"Whatever chef is going to take credit for it, it is going to be a very spicy dish that I will be more than happy to dine on," Mr. Anderson said.
As an ensemble piece about a subculture, this film has numerous analogues in Mr. Altman's body of work - "Prêt-à-Porter," "Short Cuts," "The Player" - and hews closely in construction to "The Company," his recent movie about the dynamics inside a ballet ensemble. But "A Prairie Home Companion" is, to many, a kind of secular religion.
"Garrison's audience is like the Mel Gibson Jesus audience," Mr. Altman said. "This movie is going to play for two weeks in places like Chicken Switch, Arizona, because the program has such strong rural appeal."
"The cast and myself will have our own audience to draw on," he added. "I think given that we have Meryl Streep and Lindsay Lohan, a lot of different people will be curious to see what this movie is about."
The morning's work consisted of a long tracking shot that began below the stage with Maya Rudolph, who is an actress from "Saturday Night Live" and several months pregnant, feigning having her baby to get Mr. Keillor out of his dressing room and up to the stage. A boom camera swings up through the floor and captures Keillor, along with L. Q. Jones, the grizzled Peckinpah veteran, as they emerge from the stairs and amble toward their marks. It is a fluid shot, with the camera operated by Robert Altman Jr., Mr. Atlman's son.
In one of five takes, Mr. Keillor failed to remove the towels from his shoulders that protected his suit while makeup was applied. The curtain rose and Ms. Rudolph, reacting instinctively as a live television performer might, dashed out and ripped them from his shoulders.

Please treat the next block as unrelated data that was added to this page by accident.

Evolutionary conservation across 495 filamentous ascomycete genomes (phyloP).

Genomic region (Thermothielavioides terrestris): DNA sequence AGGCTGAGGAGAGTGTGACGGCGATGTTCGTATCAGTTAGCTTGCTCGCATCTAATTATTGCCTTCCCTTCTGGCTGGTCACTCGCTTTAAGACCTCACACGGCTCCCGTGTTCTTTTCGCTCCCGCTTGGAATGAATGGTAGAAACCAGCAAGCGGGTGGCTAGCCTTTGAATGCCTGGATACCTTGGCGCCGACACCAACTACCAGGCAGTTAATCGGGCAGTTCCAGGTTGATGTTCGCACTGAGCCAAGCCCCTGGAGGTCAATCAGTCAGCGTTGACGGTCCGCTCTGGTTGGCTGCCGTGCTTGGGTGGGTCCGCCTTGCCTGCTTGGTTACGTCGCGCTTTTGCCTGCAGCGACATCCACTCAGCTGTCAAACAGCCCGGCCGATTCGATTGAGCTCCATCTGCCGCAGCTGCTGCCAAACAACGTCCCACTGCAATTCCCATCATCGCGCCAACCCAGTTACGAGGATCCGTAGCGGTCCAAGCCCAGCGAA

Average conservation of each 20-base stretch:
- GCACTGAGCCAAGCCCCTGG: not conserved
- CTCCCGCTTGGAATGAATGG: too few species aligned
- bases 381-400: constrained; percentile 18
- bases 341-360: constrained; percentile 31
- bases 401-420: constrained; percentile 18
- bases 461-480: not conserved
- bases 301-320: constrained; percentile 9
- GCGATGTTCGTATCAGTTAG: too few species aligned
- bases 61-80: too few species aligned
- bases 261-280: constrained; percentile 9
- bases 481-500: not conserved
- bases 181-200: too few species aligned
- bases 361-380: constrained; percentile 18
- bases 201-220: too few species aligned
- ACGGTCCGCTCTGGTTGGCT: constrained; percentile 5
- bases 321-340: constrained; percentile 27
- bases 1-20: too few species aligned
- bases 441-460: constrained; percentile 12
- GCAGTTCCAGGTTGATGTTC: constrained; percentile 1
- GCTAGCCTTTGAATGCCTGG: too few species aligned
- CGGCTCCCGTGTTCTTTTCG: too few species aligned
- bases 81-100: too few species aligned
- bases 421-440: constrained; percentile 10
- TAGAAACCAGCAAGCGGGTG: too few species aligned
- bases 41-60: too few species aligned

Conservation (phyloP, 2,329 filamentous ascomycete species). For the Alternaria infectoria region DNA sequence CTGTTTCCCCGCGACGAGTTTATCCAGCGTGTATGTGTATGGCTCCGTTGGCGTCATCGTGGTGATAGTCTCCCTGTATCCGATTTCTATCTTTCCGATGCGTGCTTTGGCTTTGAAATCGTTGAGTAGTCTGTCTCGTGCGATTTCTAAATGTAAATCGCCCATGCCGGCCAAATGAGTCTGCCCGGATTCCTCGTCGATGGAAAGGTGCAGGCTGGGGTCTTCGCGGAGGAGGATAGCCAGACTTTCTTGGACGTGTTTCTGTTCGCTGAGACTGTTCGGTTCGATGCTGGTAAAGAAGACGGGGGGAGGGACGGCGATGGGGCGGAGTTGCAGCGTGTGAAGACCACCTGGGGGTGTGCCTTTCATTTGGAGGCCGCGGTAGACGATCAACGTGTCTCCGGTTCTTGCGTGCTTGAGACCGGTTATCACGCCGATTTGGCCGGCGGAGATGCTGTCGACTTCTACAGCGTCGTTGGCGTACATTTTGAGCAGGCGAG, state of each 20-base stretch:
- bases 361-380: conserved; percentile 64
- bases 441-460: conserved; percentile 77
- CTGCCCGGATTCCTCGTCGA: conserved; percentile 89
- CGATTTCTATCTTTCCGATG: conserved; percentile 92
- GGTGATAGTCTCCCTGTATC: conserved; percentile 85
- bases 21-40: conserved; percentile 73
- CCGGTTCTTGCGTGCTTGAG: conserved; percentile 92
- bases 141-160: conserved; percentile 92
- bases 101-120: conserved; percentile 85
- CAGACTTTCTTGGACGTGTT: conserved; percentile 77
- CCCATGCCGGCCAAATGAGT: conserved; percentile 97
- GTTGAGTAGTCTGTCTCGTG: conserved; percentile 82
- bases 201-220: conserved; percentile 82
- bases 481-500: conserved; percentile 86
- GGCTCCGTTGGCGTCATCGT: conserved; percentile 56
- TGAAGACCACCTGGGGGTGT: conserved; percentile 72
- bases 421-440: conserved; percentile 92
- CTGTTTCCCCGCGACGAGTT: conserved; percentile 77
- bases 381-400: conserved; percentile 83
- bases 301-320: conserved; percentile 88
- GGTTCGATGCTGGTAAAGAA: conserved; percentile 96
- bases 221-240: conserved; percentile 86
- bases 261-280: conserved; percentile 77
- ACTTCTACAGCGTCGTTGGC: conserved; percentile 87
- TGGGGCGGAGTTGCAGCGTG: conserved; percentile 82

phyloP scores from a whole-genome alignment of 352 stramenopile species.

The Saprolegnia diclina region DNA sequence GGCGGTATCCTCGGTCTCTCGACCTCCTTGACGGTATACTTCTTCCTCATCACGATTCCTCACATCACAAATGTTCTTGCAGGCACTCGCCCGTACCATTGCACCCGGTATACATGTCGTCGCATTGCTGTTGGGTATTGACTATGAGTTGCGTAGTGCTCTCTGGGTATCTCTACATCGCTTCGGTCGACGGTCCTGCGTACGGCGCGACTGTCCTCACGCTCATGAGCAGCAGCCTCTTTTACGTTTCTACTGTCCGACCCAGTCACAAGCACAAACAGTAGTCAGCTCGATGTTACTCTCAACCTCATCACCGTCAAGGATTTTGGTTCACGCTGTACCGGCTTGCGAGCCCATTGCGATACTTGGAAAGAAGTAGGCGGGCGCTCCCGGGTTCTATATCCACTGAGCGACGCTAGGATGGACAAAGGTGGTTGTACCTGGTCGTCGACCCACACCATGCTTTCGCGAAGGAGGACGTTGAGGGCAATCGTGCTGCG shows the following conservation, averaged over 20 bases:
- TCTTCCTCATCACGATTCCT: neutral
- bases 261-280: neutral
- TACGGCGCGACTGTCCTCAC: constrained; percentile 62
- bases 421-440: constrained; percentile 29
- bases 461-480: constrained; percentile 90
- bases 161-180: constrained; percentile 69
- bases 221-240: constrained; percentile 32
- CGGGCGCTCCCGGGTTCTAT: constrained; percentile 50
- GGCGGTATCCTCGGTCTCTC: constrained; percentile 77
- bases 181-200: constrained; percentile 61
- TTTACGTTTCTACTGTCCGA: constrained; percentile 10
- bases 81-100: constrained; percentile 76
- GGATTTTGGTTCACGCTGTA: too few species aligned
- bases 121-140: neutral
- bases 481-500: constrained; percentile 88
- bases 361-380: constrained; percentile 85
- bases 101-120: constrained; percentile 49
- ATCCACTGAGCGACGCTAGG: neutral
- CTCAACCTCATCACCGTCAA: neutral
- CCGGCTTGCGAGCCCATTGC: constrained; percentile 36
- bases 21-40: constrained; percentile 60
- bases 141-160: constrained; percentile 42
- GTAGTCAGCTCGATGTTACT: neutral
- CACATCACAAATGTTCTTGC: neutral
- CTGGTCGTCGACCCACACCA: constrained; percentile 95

It was a perfect Altman moment, all played out in front of an audience of 600 extras.
Mr. Altman all but hugged himself at the miscue as he watched the three monitors just off stage. It would be built into subsequent takes.
Mr. Keillor has many roles on set. He is the screenwriter, one of the central actors and the inventor of the franchise - which also makes him the worrier, the constant rewriter, the ambulatory puddle of quiet angst. Unless the director, whom everyone addresses as "sir," yells,"Action." Then Mr. Keillor is all knuckles and know-how. His energy, as they say in the craft, is more than sufficient.
"I am sort of out of my element," he said, scuffing the stage with a red sneaker. "There is tremendous anxiety, because with the radio show, you always get to do another one next week."
Mr. Keillor has spent his days doing scenes with some of the best actors working and his nights rewriting, endlessly rewriting.
"These people," he said, gesturing toward the crew, "have been tremendously amiable, accommodating all of these changes. Something I thought a week ago was terrific, and suddenly I look and see that they cannot move forward with what I have written."